A study found that only a small percentage of bird beak shape variation is dependent on diet, with other factors like display and nest construction probably playing parts too.
“In our field there is this presumption that the beak shape ... in birds is quite correlated with what they eat and how they eat it—so, their feeding ecologies.”
Guillermo Navalón, a PhD student at the University of Bristol in the U.K. and a co-author of a new study that found that the connection between beak shape and diet isn’t as tight as we thought. The study is in the journal Evolution. [Guillermo Navalón et al., The evolutionary relationship among beak shape, mechanical advantage, and feeding ecology in modern birds]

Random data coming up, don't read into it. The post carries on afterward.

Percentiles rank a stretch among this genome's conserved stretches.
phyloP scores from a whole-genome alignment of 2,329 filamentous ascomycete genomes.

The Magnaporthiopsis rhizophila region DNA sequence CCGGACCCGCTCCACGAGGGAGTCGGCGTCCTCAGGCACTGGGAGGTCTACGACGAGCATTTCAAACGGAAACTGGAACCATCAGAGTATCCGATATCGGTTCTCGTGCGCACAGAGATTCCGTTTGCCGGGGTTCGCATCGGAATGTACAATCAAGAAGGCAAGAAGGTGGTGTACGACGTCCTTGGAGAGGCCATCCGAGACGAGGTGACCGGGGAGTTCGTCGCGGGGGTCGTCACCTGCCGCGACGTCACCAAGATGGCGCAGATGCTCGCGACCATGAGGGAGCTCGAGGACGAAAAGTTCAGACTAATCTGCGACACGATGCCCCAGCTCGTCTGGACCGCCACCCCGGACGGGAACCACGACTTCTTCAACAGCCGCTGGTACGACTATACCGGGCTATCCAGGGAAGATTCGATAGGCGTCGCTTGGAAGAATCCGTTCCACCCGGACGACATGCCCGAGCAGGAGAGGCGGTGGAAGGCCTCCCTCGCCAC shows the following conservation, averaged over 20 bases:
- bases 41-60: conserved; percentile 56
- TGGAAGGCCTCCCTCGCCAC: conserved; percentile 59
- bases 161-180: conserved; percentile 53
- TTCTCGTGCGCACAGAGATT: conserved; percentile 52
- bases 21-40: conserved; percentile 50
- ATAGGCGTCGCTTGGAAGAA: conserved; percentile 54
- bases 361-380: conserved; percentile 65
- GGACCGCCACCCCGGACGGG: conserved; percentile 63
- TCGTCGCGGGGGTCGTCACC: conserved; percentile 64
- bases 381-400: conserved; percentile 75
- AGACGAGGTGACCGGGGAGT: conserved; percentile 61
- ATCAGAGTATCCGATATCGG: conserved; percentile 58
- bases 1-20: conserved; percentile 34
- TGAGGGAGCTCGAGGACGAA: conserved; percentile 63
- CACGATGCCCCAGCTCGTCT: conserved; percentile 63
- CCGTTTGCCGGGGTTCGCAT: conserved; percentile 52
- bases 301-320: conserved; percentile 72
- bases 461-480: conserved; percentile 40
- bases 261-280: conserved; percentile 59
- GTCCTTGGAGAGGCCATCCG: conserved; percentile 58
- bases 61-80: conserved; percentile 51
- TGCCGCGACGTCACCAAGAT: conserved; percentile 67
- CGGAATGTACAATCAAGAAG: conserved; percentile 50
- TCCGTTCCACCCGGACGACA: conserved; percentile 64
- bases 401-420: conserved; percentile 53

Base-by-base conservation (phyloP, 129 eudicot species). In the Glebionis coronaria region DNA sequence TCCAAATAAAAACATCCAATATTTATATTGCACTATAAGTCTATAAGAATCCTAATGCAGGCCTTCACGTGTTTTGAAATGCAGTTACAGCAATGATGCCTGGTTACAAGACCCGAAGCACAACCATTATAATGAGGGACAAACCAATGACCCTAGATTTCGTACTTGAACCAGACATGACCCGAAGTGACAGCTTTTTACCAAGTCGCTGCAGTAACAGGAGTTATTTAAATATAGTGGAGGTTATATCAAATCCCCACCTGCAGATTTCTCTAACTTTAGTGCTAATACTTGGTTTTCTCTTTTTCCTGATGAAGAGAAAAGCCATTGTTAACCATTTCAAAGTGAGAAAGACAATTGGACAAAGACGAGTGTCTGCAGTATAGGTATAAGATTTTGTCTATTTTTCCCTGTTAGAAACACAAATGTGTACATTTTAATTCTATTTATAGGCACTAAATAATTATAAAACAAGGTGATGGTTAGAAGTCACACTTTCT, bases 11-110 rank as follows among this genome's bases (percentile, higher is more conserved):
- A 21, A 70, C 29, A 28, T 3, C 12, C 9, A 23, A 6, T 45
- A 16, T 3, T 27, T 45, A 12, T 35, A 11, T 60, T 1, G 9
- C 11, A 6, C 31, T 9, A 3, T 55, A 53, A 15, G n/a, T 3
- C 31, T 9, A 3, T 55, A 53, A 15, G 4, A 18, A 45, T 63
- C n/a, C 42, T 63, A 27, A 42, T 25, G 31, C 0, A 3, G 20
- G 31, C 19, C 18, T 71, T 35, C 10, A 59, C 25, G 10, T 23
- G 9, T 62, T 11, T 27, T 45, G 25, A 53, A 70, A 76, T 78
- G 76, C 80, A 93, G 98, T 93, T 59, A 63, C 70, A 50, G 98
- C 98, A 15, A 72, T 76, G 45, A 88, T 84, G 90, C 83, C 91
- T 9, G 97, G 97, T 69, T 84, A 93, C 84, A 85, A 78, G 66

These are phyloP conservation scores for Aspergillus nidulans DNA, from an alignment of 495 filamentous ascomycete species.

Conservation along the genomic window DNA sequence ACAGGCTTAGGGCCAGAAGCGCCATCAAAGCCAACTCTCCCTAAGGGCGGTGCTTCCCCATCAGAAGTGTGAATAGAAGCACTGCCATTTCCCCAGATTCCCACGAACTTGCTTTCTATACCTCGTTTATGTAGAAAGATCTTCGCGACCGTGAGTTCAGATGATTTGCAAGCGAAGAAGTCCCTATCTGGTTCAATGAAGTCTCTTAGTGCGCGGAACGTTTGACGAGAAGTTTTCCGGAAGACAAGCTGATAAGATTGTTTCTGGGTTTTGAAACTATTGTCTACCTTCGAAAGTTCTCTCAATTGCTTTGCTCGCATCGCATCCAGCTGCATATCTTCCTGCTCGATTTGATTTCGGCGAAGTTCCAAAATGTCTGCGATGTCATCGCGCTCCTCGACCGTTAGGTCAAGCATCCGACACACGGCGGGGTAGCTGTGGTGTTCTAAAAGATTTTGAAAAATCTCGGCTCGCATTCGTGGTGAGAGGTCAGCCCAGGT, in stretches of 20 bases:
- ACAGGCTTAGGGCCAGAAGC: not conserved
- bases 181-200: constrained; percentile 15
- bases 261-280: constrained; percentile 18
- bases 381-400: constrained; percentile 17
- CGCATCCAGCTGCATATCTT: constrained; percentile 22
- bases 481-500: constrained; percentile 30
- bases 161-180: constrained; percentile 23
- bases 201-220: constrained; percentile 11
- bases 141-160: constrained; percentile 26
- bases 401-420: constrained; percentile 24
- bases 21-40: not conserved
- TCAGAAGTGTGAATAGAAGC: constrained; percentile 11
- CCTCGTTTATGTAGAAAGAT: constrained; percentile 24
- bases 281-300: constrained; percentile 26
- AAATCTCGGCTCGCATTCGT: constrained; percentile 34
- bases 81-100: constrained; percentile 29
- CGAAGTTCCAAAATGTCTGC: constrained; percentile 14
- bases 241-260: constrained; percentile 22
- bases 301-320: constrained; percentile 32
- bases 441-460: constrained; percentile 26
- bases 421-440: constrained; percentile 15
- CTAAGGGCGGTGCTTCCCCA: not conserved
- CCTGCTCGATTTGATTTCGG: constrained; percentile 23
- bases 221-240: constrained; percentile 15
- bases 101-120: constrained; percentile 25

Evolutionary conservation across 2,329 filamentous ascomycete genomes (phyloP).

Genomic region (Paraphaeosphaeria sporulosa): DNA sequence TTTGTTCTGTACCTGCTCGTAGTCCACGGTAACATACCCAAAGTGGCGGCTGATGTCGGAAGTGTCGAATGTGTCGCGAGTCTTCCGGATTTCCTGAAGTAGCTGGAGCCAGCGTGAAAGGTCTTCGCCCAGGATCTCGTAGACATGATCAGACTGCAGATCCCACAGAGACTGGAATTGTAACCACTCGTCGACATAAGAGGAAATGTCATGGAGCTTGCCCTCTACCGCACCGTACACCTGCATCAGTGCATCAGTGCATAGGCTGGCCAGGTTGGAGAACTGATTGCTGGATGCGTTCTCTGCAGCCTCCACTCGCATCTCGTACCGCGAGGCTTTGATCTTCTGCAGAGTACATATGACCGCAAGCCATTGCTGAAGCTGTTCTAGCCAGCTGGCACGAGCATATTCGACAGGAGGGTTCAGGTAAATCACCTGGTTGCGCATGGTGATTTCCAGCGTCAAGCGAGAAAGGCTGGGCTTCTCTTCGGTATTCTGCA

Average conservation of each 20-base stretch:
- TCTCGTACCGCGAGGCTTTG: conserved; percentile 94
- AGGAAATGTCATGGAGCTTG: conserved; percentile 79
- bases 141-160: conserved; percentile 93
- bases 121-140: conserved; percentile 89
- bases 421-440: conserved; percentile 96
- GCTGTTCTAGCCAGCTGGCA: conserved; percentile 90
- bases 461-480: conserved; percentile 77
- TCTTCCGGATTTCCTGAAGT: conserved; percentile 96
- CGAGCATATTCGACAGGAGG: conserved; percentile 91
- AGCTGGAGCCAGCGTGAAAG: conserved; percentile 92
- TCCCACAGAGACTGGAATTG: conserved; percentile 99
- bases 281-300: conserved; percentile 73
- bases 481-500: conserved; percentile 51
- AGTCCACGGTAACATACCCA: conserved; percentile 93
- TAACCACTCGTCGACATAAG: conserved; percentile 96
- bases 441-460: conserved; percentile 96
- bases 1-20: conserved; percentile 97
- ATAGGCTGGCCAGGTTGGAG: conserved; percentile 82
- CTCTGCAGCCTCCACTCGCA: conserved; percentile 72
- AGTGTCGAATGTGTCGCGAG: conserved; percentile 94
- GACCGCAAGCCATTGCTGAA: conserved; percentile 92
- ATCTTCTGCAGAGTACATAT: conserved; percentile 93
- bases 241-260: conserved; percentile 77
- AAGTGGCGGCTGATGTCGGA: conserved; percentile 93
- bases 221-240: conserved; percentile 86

Navalón and his colleagues analyzed photographs of museum specimens of 176 bird skulls. They looked at beak shape and size in almost all of the orders of modern birds and compared the beaks with other factors, such as feeding behavior and body size. And they found that the beak shape was indeed somewhat tied to what birds feed on and how they eat it—but the relationship was actually surprisingly weak, accounting for just 12 percent of beak shape variation.
“The explanation that we extract from there is that the beaks are basically surrogate hands in the birds. They are used for a plethora of different functions beyond feeding ecology. Like the beak in general in birds have many other functions, so they use it for display, nest construction, singing, thermoregulation in some cases like toucans or like hornbills ... so there is like a lot of factors that probably have intervened in the evolution of beaks in birds.”
(The above text is a transcript of this podcast)